He tells the white middle class that the power elites aren’t the political class (government police terrorizing our communities), but their fellow productive class Americans (often  African-Americans) who object to assault and even slaughter by those police.

He tells Americans that putting him in power will put them in power.

Don’t fall for it. It’s a lie. Trump’s a fake populist and a run-of-the-mill (except for the really bad hair) power seeker.

Thomas L. Knapp (Twitter: @thomaslknapp) is director and senior news analyst at the William Lloyd Garrison Center for Libertarian Advocacy Journalism ( He lives and works in north central Florida.


Also published on Medium.

  • JdL

    All very true. I really hate the idea of Trump being president, but there’s something I hate and fear even more: Hillary as president.

    • I’m not sure which one I hate/fear more. As I’ve written elsewhere, Clinton as president strikes me as the equivalent of spending eight hours a day for four years hitting my hand with a ball peen hammer, while Trump strikes me as the equivalent of spending four years jumping back and forth between two balconies located on the 100th floor of adjacent buildings, with my hands and feet greased for maximum slipitude. The choice seems to be between incredibly painful all the time but only occasionally slightly dangerous on one hand, and not painful at all most of the time, but incredibly dangerous all the time, on the other.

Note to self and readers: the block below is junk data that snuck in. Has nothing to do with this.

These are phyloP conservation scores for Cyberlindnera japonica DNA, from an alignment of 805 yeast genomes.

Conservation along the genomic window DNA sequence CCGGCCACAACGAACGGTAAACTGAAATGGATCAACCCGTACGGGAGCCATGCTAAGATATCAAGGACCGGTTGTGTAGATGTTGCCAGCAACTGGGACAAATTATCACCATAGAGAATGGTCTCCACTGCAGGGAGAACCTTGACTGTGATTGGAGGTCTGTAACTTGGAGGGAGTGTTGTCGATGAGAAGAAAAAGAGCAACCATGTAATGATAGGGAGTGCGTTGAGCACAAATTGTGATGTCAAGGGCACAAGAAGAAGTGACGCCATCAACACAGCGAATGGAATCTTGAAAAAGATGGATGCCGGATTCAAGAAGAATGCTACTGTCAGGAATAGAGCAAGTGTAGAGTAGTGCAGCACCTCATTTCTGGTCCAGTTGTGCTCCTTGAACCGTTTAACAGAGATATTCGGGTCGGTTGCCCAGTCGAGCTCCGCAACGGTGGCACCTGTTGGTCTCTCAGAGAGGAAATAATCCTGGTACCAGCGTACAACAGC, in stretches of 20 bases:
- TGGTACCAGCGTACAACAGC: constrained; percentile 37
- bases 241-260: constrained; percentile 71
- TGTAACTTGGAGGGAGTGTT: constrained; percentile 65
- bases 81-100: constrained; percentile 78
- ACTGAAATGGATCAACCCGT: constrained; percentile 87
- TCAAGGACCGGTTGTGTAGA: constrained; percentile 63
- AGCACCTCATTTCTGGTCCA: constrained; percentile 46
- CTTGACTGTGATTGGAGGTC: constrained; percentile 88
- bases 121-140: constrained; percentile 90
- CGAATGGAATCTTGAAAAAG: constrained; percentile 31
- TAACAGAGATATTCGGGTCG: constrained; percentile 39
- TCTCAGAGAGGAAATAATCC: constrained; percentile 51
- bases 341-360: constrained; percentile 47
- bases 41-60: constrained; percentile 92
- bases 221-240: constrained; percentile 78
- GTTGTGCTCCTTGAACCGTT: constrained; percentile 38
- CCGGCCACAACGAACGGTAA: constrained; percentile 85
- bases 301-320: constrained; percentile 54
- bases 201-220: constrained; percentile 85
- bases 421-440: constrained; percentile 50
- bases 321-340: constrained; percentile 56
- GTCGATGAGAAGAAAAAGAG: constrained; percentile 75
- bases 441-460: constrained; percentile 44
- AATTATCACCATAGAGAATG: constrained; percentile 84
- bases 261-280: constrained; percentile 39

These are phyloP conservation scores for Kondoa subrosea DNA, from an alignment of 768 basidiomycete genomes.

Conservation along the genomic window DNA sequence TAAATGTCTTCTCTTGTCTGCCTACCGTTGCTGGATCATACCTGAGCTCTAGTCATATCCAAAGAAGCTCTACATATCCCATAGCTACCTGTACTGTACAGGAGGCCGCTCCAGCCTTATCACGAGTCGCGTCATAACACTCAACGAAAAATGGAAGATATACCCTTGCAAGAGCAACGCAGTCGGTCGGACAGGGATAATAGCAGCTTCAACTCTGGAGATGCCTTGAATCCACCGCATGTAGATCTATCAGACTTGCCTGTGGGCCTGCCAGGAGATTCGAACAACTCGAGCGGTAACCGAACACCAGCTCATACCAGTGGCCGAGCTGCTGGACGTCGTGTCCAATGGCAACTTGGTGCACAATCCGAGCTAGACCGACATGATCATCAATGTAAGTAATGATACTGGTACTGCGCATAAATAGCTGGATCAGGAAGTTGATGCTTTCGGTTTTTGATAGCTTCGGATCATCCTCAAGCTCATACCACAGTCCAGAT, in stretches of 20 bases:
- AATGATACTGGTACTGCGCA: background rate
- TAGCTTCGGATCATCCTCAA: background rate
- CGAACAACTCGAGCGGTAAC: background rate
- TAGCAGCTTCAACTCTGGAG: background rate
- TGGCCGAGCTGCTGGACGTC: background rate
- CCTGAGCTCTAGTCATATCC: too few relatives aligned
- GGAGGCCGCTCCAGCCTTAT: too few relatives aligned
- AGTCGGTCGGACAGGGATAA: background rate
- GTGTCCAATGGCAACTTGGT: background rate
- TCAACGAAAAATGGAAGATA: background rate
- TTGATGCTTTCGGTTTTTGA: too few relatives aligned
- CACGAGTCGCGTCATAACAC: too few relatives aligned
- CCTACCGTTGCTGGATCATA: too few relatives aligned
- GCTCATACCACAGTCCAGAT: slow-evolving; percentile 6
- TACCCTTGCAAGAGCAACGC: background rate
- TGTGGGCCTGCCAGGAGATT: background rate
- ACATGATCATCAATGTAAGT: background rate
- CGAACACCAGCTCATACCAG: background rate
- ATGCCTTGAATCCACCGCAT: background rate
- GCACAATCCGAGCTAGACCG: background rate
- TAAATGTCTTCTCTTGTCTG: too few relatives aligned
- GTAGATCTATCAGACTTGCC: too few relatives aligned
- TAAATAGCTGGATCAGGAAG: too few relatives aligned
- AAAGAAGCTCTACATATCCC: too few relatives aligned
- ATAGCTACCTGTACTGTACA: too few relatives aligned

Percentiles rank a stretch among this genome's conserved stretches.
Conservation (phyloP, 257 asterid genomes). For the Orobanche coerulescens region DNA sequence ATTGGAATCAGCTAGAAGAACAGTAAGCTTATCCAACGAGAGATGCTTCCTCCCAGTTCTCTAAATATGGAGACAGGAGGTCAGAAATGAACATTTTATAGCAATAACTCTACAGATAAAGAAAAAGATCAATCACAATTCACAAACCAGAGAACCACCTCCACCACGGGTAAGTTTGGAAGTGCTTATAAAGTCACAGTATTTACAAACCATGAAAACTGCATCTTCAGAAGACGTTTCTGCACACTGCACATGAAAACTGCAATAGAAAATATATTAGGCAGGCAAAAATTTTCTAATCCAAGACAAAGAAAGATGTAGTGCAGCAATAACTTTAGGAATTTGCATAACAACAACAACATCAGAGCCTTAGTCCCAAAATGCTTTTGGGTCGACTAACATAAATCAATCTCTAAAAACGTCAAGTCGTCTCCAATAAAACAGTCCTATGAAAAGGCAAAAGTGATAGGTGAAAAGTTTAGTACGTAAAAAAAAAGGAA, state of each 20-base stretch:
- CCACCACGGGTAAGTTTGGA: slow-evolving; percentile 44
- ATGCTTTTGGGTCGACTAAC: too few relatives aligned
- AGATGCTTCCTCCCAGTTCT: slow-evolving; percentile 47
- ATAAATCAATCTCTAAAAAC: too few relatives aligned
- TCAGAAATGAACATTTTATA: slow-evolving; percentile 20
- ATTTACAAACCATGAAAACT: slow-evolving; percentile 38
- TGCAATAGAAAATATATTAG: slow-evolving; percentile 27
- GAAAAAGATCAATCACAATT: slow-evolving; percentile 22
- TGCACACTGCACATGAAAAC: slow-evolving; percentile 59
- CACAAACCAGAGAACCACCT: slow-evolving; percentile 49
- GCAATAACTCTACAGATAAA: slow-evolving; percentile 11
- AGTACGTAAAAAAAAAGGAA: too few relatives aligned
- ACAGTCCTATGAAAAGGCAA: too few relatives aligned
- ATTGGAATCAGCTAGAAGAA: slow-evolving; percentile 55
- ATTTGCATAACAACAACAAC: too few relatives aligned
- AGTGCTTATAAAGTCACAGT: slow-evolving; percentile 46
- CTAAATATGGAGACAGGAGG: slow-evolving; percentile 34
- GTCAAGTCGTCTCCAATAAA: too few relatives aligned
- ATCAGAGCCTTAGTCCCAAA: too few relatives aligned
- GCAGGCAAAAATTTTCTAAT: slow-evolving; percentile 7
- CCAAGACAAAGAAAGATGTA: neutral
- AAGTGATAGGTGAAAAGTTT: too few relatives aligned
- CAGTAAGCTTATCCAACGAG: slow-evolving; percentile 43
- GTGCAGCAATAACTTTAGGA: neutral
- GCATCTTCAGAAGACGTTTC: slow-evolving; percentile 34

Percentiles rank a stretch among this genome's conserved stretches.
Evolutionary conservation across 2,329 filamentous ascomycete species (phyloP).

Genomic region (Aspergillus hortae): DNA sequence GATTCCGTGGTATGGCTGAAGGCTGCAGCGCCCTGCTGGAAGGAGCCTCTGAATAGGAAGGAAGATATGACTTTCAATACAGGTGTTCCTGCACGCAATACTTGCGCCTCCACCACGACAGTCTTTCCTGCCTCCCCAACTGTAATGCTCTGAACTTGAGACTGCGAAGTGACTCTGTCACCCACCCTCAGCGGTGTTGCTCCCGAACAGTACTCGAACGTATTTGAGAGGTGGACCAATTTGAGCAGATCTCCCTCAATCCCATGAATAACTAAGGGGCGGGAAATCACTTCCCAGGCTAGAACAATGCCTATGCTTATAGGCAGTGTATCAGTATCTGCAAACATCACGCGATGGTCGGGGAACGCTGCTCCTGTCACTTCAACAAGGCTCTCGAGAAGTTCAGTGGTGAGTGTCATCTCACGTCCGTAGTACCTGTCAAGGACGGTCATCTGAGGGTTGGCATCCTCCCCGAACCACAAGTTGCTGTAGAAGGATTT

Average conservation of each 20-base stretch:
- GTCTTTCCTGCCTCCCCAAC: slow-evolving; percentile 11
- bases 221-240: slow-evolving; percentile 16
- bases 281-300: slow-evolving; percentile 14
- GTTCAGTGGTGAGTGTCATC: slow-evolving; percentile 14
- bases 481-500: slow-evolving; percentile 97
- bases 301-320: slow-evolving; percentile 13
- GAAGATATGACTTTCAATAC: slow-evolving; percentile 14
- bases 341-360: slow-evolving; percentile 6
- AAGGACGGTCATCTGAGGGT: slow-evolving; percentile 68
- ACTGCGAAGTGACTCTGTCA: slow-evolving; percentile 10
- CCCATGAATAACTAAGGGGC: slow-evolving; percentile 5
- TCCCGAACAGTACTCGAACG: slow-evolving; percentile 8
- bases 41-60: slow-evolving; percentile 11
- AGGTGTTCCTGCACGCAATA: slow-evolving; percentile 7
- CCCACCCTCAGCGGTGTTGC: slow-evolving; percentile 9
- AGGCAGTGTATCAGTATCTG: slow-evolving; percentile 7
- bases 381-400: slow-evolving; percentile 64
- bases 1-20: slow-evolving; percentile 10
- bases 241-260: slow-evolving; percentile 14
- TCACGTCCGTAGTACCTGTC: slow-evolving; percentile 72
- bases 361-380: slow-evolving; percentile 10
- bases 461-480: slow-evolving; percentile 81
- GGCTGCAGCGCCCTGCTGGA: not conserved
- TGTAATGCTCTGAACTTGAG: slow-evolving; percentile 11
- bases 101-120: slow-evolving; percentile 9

• JdL

        After making the comment, I read this (linked from rrnd): . Smith’s view and mine align closely. I see Hillary as a near-certain warmonger (let’s pick a fight with Russia; what could possibly go wrong?), and Trump less so.

        • Based on my own reading of their public statements, they’re both warmongers. She just the more consistent warmonger, the known quantity. It’s a bad quantity, but Trump is just so all over the place, bouncing back and forth from warmonger to peacenik in the space of 30 seconds, that there’s just no telling what the hell he would do as president. IMO, he’s the real-life Greg Stillson.

          • Three months until election day. I think Scott Adams has a few good points in Donald Trump’s favor.

          • I’ve generally considered that piece to include one of the best examples of Adams’s three-card monte game vis a vis Trump.

            He starts with an account of a negative report from someone who spent time with Trump daily for years.

            Then mere moments later informs us that “we continue to be puzzled at how Trump has been a terrible person for several decades and yet we hear only glowing reports from the people who know him best …”

          • It is very curious how some folks see the Trump glass as half empty and others see the Trump glass as half full.

            “Wenzel vs Block Again on Trump”

          • Every time I read anything by block the last few years, I’m reminded of the scene in Red Dragon where Will has to explain to Lecter that his disadvantage isn’t that he’s not smart, it’s that he’s insane.